There’s a lot of talk here recently over a proposed anti-gay death penalty law in Uganda. Activists and news organizations have linked the legislation’s Ugandan proponents to several high-profile American religious leaders and politicians.
The law, the Anti-Homosexuality Bill 2009, would make gay sex a crime punishable by death. The legislation has been endorsed by Ugandan pastor Martin Ssempa, a man invited to speak at Pastor Rick Warren’s Saddleback Church and “embraced warmly” by Warren and his wife.
Jeff Sharlet, author of an exposÃ© on the secretive American group, “The Family,” has linked the Ugandan legislation’s mastermind, David Bahati, back to the ultra-conservative group.
Author and activist Wayne Besen reports:
On National Public Radio’s Fresh Air, Terry Gross interviewed author Jeff Sharlet (pictured), whose book, “The Family”, is a groundbreaking expose on the clandestine group in charge of the National Prayer Breakfast. On the program, Sharlet revealed a “smoking gun”, tying The Family directly to the Anti-Homosexuality Bill 2009, which threatens liberty and life for all GLBT people living in Uganda. Here is the key part of the transcript:
GROSS: So you’re reporting the story for the first time today, and you found this story – this direct connection between The Family and the proposed [Uganda anti-gay hate] legislation by following the money?
SHARLET: Yes, it’s – I always say that the family is secretive, but not secret. You can go and look at 990s, tax forms and follow the money through these organizations that The Family describe as invisible. But you go and you look. You follow that money. You look at their archives. You do interviews where you can. It’s not so invisible anymore. So that’s how working with some research colleagues we discovered that David Bahati, the man behind this legislation, is really deeply, deeply involved in The Family’s work in Uganda, that the ethics minister of Uganda, Museveni’s kind of right hand man, a guy named Nsaba Buturo, is also helping to organize The Family’s National Prayer Breakfast. And here’s a guy who has been the main force for this Anti-Homosexuality Act in Uganda’s executive office and has been very vocal about what he’s doing, and in a rather extreme and hateful way. But these guys are not so much under the influence of The Family. They are, in Uganda, The Family.
GROSS: So how did you find out that Bahati is directly connected to The Family? You’ve described him as a core member of The Family. And this is the person who introduced the anti-gay legislation in Uganda that calls for the death penalty for some gay people.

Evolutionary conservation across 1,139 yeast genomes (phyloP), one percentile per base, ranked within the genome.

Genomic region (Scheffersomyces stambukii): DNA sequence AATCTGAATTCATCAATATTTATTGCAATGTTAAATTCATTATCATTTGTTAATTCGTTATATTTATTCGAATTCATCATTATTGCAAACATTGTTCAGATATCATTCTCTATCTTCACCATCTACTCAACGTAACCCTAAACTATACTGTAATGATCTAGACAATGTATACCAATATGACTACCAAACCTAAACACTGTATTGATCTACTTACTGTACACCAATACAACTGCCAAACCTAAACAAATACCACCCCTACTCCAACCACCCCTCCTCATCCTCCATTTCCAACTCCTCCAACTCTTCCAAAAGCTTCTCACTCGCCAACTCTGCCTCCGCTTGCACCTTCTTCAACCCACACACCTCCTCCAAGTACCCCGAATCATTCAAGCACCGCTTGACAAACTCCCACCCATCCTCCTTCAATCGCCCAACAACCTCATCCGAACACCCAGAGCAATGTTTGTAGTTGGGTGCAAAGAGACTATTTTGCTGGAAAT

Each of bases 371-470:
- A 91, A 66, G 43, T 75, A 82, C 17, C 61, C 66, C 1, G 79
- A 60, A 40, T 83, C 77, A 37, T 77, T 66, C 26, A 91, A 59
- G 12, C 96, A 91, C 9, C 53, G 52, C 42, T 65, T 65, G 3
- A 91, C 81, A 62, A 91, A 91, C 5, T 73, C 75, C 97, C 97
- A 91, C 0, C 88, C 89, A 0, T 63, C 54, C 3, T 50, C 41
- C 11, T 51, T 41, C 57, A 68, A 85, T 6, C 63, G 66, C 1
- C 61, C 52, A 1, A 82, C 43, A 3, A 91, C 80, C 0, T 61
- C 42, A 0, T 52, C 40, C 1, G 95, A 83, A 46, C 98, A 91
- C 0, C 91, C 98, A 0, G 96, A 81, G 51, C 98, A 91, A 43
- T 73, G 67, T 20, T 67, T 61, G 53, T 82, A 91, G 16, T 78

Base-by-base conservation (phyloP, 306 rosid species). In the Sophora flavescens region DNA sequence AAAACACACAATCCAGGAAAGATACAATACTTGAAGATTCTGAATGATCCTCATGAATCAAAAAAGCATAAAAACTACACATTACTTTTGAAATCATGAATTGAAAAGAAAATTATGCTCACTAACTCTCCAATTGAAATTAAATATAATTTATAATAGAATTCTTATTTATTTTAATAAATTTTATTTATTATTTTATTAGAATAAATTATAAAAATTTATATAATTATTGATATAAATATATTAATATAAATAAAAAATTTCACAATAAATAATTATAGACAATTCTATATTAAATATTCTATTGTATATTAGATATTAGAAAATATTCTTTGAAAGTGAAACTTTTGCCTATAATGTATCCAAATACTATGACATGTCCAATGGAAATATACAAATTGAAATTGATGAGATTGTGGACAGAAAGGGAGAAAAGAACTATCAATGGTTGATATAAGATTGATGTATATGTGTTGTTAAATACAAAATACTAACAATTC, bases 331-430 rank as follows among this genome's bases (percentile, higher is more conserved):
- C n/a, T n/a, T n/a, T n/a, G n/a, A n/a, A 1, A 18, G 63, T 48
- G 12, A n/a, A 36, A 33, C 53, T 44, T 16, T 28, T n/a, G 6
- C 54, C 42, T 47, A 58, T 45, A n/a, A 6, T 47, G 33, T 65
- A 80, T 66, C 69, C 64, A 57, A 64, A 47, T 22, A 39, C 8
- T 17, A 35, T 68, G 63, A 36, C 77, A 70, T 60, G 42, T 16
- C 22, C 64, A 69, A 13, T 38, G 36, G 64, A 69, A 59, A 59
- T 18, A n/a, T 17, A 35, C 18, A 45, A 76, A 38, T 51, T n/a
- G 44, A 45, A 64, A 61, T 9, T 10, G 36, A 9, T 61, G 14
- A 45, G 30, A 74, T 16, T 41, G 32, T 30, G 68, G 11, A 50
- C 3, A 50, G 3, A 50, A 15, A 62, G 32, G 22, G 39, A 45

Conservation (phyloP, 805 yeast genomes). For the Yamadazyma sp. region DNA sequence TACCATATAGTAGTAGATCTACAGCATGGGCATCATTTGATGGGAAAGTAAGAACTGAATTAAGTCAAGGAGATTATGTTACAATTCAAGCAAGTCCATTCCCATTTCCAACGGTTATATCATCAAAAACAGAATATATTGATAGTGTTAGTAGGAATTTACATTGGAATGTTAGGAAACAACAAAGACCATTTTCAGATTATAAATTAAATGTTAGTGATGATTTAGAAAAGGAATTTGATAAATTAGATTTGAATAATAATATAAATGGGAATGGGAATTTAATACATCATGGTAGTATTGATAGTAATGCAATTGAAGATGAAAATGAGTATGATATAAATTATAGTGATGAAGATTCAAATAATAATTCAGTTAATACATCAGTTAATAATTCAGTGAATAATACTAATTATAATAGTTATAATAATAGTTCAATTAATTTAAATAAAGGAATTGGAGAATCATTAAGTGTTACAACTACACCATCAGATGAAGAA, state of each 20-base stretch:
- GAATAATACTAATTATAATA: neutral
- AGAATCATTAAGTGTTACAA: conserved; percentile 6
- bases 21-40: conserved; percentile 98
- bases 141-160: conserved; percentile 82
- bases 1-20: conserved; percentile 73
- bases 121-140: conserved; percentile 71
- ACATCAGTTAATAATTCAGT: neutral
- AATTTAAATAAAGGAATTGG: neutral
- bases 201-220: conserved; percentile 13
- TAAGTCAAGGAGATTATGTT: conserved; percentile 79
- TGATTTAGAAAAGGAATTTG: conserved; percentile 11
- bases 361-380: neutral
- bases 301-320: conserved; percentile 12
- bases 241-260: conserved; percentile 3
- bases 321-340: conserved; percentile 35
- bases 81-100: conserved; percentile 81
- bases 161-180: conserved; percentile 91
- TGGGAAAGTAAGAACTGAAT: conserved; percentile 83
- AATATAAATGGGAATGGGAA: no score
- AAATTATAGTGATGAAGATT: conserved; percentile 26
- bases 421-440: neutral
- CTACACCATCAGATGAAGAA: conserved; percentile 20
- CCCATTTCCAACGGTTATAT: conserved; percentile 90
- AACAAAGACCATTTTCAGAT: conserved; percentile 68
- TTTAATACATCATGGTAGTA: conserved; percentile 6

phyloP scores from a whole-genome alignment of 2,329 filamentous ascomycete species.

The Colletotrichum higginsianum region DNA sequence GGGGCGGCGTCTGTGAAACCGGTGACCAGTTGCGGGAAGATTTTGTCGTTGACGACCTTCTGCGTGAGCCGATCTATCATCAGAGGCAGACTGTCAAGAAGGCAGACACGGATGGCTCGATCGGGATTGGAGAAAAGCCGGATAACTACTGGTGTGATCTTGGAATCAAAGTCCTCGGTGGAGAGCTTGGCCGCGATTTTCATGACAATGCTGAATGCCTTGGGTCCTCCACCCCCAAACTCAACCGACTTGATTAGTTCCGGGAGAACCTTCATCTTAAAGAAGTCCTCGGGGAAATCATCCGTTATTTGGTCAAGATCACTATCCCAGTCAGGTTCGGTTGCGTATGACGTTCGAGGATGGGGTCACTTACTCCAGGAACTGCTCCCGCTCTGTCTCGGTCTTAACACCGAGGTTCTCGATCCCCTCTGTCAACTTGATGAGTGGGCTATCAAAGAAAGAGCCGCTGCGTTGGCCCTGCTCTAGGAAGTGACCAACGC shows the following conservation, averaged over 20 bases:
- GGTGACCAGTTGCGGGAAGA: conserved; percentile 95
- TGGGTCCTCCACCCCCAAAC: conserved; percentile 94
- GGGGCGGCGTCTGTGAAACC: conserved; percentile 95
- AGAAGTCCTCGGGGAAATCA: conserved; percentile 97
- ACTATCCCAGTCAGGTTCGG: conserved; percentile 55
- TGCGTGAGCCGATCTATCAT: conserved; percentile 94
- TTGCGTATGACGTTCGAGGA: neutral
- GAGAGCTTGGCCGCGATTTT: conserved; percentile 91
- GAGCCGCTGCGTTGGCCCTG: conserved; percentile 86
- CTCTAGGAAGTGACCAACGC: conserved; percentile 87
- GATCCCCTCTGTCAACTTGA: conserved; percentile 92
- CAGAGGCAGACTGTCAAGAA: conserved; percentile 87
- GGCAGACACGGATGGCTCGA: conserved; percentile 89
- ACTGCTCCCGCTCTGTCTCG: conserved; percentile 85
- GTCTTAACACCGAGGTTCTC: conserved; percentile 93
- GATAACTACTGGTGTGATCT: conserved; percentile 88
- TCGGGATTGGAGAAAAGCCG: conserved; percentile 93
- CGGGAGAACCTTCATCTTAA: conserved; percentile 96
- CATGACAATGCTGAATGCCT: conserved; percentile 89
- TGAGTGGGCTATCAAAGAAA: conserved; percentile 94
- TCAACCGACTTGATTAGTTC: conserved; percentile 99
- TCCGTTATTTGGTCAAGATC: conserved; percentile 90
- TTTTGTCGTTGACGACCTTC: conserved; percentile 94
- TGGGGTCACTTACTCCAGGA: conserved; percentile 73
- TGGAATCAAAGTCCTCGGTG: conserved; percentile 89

SHARLET: Looking at the, The Family’s 990s, where they’re moving their money to – into this African leadership academy called Cornerstone, which runs two programs: Youth Corps, which has described its in the past as an international quote, “invisible family binding together world leaders,” and also, an alumni organization designed to place Cornerstone grads – graduates of this sort of very elite educational program and politics and NGO’s through something called the African Youth Leadership Forum, which is run by -according to Ugandan media – David Bahati, this same legislator who introduced the Anti-Homosexuality Act.
Although the U.S. Embassy in Uganda has condemned the proposed legislation, hundreds of world leaders and U.S. House and Senate members will likely attend The Family’s National Prayer Breakfast on Feb. 10, 2010.
Besen is calling on leaders and pols to disavow the breakfast and refuse to attend. Although that would be a nice, first step, U.S. elected officials are obligated to do more.
Both Secretary of State Hillary Clinton and President Barack Obama should issue strong statements condemning the proposed gay sex=death law. Further, should the Ugandan bill pass and be written into law, the U.S. should immediately suspend all aid and assistance to the Ugandan government and prohibit any future aid or assistance until the law is repealed and replaced by a fully-inclusive human rights statute protecting the lives and liberties of all Ugandans, regardless of sexual orientation and gender-identity.
On the religious front, anti-gay spiritual leaders in the U.S., including Warren, should come out full force against the law. Their reluctance to speak on the possibility of death sentences for LGBT people serves only to show their true colors — that while they pick and choose which parts of the Bible to follow or ignore, they’ve chosen to continue a belief in Leviticus 20:13: “If a man also lie with mankind, as he lieth with a woman, both of them have committed an abomination: they shall surely be put to death; their blood shall be upon them.”
Continued legislation, whether proposed as in Uganda or already on the books as in many Middle Eastern nations, criminalizing LGBT people are an international disgrace, an affront to the very rights protected in the U.N.’s Declaration of Human Rights and a massive miscarriage of justice.
Update: Secretary of State Hillary Clinton made a strong statement against international homophobia on Nov. 30:
On the eve of World AIDS Day, Secretary of State Hillary Clinton Monday made the strongest statement yet by an administration official that the United States will not tolerate efforts to criminalize homosexuality among countries that receive U.S. funding to combat HIV/AIDS.
“Obviously, our efforts are hampered whenever discrimination or marginalization of certain populations results in less effective outreach and treatment. So we will work not only to ensure access for all who need it but also to combat discrimination more broadly,” she said during a press conference in which officials also announced that the XIX International AIDS Conference, set for 2012, will be held in United States — the first time the conference has been held here since 1990. “We have to stand against any efforts to marginalize and criminalize and penalize members of the LGBT community worldwide.”